NATCO Pharma Ltd v. Bayer Corporation and the Compulsory Licensing Regime in Indian

NATCO Pharma Ltd v. Bayer Corporation and the Compulsory Licensing Regime in Indian

Volume 6 Issue 1 ()

The access versus profit debate is a worldwide phenomenon in the pharmaceutical industry and India is no exception. In recent times however, India’s increasingly visible, pro-access stance has developed new teeth. In a spate of patent cases, the judiciary has made it clear that public interest is of prime importance and India will not tolerate the exploitation of its masses by drug giants looking to reap benefits. It was in this vein that the IPAB rendered its decision in Natco v. Bayer. Unfortunately however, the base created by the ruling remains weak at best. Not only does it fail to address crucial issues that could shape the future of Indian law in this area, but it also fails to consider the logical corollaries of its reasoning in some aspects. This note seeks to critically analyse the judgment in this light and explore the way forward. It argues that the decision’s overall interpretation of law, though sound in the factual matrix of this case, is problematic in the larger picture. The note concludes by outlining the possible effects of the decision on India’s pharma-patent regime and setting out the lessons to be learnt by the drug manufacturers.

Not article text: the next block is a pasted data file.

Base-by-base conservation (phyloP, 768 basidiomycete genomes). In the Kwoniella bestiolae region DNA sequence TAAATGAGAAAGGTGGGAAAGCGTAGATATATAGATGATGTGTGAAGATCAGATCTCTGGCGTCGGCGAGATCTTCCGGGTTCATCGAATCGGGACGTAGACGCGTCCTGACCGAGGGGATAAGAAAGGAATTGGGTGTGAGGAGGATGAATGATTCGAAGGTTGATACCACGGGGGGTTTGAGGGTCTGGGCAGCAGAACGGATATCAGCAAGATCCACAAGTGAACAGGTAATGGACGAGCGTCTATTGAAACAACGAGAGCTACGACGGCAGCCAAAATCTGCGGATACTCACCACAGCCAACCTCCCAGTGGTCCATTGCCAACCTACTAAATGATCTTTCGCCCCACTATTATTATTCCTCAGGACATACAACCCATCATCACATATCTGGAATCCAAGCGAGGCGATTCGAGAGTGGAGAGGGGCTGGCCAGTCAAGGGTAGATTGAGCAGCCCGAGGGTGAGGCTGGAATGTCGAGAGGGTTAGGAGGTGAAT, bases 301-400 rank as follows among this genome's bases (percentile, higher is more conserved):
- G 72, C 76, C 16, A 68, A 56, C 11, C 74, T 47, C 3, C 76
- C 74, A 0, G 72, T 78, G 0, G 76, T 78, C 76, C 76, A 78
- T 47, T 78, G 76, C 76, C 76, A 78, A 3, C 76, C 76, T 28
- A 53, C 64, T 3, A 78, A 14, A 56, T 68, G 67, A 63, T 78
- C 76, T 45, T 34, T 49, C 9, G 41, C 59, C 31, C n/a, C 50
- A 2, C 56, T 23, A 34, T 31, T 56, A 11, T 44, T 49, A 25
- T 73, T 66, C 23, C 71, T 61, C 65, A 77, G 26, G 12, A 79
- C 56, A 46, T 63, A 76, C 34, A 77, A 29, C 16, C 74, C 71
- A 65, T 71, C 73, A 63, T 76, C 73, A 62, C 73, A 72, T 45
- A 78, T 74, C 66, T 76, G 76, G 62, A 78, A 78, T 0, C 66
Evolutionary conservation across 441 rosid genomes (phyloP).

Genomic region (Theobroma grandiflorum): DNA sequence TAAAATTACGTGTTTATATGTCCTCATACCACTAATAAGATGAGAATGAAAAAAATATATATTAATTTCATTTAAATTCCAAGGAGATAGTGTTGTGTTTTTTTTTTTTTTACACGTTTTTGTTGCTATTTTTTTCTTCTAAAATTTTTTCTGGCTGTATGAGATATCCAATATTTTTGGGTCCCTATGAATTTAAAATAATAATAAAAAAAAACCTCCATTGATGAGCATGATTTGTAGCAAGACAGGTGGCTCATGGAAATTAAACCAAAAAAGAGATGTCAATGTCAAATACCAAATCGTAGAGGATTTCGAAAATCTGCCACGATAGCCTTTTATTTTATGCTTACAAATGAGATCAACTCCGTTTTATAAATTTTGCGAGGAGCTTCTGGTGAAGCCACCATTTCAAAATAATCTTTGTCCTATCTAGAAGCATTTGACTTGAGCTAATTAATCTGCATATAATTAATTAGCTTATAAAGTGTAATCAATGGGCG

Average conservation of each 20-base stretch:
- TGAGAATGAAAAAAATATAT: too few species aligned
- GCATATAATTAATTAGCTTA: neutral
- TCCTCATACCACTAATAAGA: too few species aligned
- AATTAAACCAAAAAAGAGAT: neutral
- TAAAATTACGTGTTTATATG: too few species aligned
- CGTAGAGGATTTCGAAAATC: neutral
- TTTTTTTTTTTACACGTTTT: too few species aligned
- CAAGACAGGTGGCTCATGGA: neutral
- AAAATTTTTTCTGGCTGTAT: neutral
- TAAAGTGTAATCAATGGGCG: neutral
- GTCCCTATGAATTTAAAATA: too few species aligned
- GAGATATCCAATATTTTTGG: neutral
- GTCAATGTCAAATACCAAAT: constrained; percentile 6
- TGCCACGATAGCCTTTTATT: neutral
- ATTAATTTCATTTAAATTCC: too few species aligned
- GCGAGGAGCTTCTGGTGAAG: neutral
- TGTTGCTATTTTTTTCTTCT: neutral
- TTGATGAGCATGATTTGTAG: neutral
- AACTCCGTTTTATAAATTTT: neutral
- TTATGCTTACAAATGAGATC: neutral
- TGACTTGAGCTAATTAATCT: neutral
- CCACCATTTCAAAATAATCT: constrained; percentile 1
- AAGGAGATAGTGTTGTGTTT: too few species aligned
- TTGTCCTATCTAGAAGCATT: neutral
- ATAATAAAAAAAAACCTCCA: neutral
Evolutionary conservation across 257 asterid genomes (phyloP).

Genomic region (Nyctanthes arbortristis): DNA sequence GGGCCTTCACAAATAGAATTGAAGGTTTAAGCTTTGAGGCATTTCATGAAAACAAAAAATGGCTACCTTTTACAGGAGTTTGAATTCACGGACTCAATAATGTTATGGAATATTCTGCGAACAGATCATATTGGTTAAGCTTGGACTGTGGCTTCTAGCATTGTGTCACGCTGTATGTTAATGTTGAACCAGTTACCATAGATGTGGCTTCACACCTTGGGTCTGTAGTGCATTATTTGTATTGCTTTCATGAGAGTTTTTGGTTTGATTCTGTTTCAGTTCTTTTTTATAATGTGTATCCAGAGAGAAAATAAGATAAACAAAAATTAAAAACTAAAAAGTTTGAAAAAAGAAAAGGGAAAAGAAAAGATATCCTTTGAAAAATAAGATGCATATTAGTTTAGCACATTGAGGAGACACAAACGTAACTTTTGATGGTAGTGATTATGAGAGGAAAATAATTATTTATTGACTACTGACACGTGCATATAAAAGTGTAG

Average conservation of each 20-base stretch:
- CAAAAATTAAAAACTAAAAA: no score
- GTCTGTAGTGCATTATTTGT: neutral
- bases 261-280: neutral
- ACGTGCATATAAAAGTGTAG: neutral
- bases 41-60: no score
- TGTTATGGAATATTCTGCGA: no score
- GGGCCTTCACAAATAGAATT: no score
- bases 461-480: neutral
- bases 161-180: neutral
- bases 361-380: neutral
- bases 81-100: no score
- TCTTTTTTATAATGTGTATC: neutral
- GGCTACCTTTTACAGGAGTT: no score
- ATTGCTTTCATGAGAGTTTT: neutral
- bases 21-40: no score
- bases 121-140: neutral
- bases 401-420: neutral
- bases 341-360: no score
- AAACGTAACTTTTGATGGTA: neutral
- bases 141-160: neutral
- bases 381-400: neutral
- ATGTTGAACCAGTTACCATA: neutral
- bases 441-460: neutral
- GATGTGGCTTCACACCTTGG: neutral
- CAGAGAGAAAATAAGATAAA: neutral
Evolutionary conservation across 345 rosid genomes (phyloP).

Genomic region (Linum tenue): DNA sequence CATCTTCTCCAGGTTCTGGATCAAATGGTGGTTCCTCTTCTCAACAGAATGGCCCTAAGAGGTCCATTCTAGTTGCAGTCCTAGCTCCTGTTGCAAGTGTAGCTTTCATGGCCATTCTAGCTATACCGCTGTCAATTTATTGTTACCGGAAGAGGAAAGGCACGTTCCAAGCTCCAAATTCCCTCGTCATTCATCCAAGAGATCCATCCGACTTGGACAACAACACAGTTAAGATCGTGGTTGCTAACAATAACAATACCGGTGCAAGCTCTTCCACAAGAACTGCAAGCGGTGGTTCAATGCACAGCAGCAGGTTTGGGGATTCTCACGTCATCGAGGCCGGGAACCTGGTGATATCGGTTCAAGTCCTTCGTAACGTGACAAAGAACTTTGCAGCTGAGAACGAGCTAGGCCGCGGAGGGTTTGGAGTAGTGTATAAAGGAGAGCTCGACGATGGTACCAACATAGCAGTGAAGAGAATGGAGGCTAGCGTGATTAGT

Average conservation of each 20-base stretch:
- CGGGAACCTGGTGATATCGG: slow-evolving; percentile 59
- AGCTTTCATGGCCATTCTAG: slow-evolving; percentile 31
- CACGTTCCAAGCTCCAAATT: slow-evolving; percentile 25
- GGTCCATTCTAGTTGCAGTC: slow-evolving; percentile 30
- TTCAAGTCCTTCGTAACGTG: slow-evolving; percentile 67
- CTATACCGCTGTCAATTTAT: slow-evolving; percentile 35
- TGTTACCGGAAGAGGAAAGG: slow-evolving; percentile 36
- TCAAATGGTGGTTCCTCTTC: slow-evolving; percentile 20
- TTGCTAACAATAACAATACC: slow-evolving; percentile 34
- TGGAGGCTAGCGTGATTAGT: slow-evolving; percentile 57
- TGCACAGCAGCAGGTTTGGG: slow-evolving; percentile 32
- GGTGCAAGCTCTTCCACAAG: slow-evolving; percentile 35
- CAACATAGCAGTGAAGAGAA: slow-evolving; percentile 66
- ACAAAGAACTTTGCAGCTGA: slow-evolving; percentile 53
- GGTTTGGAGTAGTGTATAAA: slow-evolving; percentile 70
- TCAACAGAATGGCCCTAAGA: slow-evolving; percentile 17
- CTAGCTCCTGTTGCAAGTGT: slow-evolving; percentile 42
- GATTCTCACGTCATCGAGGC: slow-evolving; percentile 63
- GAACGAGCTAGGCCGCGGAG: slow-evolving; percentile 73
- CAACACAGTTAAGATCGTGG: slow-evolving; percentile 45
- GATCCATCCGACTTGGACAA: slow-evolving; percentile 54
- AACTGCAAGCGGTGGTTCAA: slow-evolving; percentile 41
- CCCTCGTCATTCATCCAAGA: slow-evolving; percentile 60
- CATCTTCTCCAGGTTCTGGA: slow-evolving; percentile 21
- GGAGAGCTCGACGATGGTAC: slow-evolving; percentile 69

Cite as: Mansi Sood, NATCO Pharma Ltd v. Bayer Corporation and the Compulsory Licensing Regime in Indian, 6 NUJS L. Rev. 99 (2013)